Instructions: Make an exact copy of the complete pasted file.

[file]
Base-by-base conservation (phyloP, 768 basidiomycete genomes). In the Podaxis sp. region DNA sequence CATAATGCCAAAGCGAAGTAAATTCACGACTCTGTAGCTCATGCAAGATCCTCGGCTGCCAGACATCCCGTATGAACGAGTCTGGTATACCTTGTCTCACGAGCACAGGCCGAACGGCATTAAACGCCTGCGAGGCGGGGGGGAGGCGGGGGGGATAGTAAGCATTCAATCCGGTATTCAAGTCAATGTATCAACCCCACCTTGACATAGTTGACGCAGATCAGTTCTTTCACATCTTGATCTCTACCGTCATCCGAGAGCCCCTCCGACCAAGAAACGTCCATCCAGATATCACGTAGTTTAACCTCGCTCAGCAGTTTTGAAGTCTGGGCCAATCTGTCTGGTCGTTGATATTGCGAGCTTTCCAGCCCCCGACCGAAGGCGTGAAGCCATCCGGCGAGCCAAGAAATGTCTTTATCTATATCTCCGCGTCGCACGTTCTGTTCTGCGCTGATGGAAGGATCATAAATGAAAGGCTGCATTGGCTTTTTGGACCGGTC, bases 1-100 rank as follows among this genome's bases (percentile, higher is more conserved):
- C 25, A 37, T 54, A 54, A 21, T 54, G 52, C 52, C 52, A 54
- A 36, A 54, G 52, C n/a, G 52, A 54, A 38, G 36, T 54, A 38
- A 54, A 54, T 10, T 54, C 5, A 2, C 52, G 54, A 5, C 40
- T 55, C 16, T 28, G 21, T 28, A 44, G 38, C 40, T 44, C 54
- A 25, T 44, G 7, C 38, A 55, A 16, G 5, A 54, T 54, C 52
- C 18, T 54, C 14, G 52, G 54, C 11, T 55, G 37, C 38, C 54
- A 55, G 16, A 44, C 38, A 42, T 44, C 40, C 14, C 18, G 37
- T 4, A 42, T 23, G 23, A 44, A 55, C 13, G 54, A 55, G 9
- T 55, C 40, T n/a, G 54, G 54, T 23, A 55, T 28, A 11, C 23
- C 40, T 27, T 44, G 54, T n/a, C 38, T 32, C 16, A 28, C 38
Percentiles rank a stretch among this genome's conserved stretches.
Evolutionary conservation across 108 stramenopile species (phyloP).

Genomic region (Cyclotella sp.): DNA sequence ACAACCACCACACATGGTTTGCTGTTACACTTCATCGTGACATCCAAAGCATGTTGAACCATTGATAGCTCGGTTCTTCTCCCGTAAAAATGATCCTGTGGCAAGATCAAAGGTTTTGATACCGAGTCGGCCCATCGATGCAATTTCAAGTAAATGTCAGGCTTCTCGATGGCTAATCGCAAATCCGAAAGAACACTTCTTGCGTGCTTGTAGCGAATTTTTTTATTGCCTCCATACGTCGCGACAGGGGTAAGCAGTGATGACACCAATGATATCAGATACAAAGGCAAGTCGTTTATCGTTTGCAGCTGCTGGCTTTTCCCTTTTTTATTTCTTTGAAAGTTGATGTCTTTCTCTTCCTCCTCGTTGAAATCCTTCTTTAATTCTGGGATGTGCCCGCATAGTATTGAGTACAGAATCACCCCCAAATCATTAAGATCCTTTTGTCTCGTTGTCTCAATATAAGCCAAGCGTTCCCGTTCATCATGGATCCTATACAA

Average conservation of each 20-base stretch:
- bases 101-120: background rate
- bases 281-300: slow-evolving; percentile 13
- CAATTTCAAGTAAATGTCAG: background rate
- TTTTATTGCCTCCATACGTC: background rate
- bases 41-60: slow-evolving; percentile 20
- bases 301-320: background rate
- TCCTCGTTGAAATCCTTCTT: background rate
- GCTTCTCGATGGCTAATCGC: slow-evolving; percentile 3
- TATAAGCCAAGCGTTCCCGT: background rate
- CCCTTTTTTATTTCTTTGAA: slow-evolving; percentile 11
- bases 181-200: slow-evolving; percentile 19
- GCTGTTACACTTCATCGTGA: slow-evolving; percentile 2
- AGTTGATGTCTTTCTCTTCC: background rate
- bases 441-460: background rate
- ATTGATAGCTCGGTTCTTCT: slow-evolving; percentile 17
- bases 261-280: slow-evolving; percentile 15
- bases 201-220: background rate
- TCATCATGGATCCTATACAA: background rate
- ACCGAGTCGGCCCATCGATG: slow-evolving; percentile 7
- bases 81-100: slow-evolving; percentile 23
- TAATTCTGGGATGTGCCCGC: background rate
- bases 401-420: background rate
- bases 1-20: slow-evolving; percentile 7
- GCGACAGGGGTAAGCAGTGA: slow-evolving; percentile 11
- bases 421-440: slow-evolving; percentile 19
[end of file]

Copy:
Base-by-base conservation (phyloP, 768 basidiomycete genomes). In the Podaxis sp. region DNA sequence CATAATGCCAAAGCGAAGTAAATTCACGACTCTGTAGCTCATGCAAGATCCTCGGCTGCCAGACATCCCGTATGAACGAGTCTGGTATACCTTGTCTCACGAGCACAGGCCGAACGGCATTAAACGCCTGCGAGGCGGGGGGGAGGCGGGGGGGATAGTAAGCATTCAATCCGGTATTCAAGTCAATGTATCAACCCCACCTTGACATAGTTGACGCAGATCAGTTCTTTCACATCTTGATCTCTACCGTCATCCGAGAGCCCCTCCGACCAAGAAACGTCCATCCAGATATCACGTAGTTTAACCTCGCTCAGCAGTTTTGAAGTCTGGGCCAATCTGTCTGGTCGTTGATATTGCGAGCTTTCCAGCCCCCGACCGAAGGCGTGAAGCCATCCGGCGAGCCAAGAAATGTCTTTATCTATATCTCCGCGTCGCACGTTCTGTTCTGCGCTGATGGAAGGATCATAAATGAAAGGCTGCATTGGCTTTTTGGACCGGTC, bases 1-100 rank as follows among this genome's bases (percentile, higher is more conserved):
- C 25, A 37, T 54, A 54, A 21, T 54, G 52, C 52, C 52, A 54
- A 36, A 54, G 52, C n/a, G 52, A 54, A 38, G 36, T 54, A 38
- A 54, A 54, T 10, T 54, C 5, A 2, C 52, G 54, A 5, C 40
- T 55, C 16, T 28, G 21, T 28, A 44, G 38, C 40, T 44, C 54
- A 25, T 44, G 7, C 38, A 55, A 16, G 5, A 54, T 54, C 52
- C 18, T 54, C 14, G 52, G 54, C 11, T 55, G 37, C 38, C 54
- A 55, G 16, A 44, C 38, A 42, T 44, C 40, C 14, C 18, G 37
- T 4, A 42, T 23, G 23, A 44, A 55, C 13, G 54, A 55, G 9
- T 55, C 40, T n/a, G 54, G 54, T 23, A 55, T 28, A 11, C 23
- C 40, T 27, T 44, G 54, T n/a, C 38, T 32, C 16, A 28, C 38
Percentiles rank a stretch among this genome's conserved stretches.
Evolutionary conservation across 108 stramenopile species (phyloP).

Genomic region (Cyclotella sp.): DNA sequence ACAACCACCACACATGGTTTGCTGTTACACTTCATCGTGACATCCAAAGCATGTTGAACCATTGATAGCTCGGTTCTTCTCCCGTAAAAATGATCCTGTGGCAAGATCAAAGGTTTTGATACCGAGTCGGCCCATCGATGCAATTTCAAGTAAATGTCAGGCTTCTCGATGGCTAATCGCAAATCCGAAAGAACACTTCTTGCGTGCTTGTAGCGAATTTTTTTATTGCCTCCATACGTCGCGACAGGGGTAAGCAGTGATGACACCAATGATATCAGATACAAAGGCAAGTCGTTTATCGTTTGCAGCTGCTGGCTTTTCCCTTTTTTATTTCTTTGAAAGTTGATGTCTTTCTCTTCCTCCTCGTTGAAATCCTTCTTTAATTCTGGGATGTGCCCGCATAGTATTGAGTACAGAATCACCCCCAAATCATTAAGATCCTTTTGTCTCGTTGTCTCAATATAAGCCAAGCGTTCCCGTTCATCATGGATCCTATACAA

Average conservation of each 20-base stretch:
- bases 101-120: background rate
- bases 281-300: slow-evolving; percentile 13
- CAATTTCAAGTAAATGTCAG: background rate
- TTTTATTGCCTCCATACGTC: background rate
- bases 41-60: slow-evolving; percentile 20
- bases 301-320: background rate
- TCCTCGTTGAAATCCTTCTT: background rate
- GCTTCTCGATGGCTAATCGC: slow-evolving; percentile 3
- TATAAGCCAAGCGTTCCCGT: background rate
- CCCTTTTTTATTTCTTTGAA: slow-evolving; percentile 11
- bases 181-200: slow-evolving; percentile 19
- GCTGTTACACTTCATCGTGA: slow-evolving; percentile 2
- AGTTGATGTCTTTCTCTTCC: background rate
- bases 441-460: background rate
- ATTGATAGCTCGGTTCTTCT: slow-evolving; percentile 17
- bases 261-280: slow-evolving; percentile 15
- bases 201-220: background rate
- TCATCATGGATCCTATACAA: background rate
- ACCGAGTCGGCCCATCGATG: slow-evolving; percentile 7
- bases 81-100: slow-evolving; percentile 23
- TAATTCTGGGATGTGCCCGC: background rate
- bases 401-420: background rate
- bases 1-20: slow-evolving; percentile 7
- GCGACAGGGGTAAGCAGTGA: slow-evolving; percentile 11
- bases 421-440: slow-evolving; percentile 19